The Chestnut-rumped Heathwren is usually a very secretive and shy bird - add this to their small size (13-16 cm) and they're quite difficult to see, let alone photograph. However, in the breeding season, they can become less shy and will sing from an open perch. They spend most of their time foraging in shrubs and scrub for insects. As the name suggests, they have a conspicuous chestnut rump and a distinctive undertail pattern. Of all the birds labelled as 'wrens' here, this one probably looks the closest to a true wren (although none of them are related to the old-world wrens). Their numbers are declining, mainly due to habitat loss from development, but also in some areas from bushfires and invasive plant species that change the heaths they live in.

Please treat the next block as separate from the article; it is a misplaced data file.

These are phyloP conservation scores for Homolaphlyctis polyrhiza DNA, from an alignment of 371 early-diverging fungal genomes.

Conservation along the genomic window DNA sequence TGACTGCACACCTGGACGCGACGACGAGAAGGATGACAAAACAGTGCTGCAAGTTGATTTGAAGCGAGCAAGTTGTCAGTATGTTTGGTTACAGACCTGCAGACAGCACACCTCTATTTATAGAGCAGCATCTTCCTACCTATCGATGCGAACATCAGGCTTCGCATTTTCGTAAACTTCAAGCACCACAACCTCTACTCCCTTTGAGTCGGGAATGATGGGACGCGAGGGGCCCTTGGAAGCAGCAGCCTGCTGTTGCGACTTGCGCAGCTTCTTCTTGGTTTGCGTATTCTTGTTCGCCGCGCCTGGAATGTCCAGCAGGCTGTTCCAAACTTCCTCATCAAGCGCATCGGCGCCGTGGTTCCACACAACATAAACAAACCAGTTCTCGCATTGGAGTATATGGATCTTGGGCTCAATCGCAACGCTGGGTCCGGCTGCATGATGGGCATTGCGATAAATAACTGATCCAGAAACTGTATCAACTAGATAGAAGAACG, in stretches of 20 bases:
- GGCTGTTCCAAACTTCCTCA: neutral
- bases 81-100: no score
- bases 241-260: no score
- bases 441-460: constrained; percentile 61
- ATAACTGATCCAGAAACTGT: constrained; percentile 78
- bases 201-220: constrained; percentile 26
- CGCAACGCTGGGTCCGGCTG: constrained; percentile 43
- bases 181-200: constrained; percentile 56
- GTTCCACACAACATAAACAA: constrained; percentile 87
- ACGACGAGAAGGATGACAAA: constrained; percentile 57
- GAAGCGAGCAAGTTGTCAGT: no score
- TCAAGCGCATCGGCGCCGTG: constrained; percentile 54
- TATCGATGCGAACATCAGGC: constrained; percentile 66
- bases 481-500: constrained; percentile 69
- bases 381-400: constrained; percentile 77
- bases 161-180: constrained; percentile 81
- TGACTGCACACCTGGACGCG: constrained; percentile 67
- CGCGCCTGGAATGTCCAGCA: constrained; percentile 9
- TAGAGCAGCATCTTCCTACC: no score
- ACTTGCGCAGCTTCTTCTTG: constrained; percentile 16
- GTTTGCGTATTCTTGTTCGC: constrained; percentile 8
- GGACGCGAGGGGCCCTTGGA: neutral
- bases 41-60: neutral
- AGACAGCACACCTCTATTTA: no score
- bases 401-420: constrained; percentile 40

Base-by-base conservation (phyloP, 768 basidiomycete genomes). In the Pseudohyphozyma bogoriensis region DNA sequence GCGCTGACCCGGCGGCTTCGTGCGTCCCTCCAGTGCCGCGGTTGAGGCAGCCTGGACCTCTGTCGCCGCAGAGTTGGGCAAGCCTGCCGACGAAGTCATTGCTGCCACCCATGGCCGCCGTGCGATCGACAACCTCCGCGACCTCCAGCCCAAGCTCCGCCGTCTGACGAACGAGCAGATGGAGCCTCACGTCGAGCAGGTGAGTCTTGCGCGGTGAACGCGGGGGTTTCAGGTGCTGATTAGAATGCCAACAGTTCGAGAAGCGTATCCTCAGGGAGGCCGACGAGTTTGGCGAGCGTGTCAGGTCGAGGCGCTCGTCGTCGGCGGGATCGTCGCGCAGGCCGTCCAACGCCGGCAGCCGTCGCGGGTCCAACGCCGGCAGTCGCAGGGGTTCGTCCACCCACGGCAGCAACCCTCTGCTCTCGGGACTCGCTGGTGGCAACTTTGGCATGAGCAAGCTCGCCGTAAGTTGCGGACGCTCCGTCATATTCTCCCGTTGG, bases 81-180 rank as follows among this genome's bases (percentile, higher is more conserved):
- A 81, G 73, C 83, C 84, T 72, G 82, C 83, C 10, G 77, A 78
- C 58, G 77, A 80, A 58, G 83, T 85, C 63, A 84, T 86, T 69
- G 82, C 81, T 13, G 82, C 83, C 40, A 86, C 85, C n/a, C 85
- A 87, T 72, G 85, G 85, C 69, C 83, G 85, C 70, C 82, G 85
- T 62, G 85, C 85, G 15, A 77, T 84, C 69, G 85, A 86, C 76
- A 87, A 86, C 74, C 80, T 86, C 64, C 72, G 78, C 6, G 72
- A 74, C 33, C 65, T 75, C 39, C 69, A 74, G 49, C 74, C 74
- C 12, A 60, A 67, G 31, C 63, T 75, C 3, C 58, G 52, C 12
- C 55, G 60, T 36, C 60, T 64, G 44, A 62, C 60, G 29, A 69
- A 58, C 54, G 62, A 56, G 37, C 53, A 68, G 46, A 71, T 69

1: Wollemi National Park, NSW, 20/06/2010.
2: Mt Ku-ring-gai Chase NP, NSW, 15/01/2011.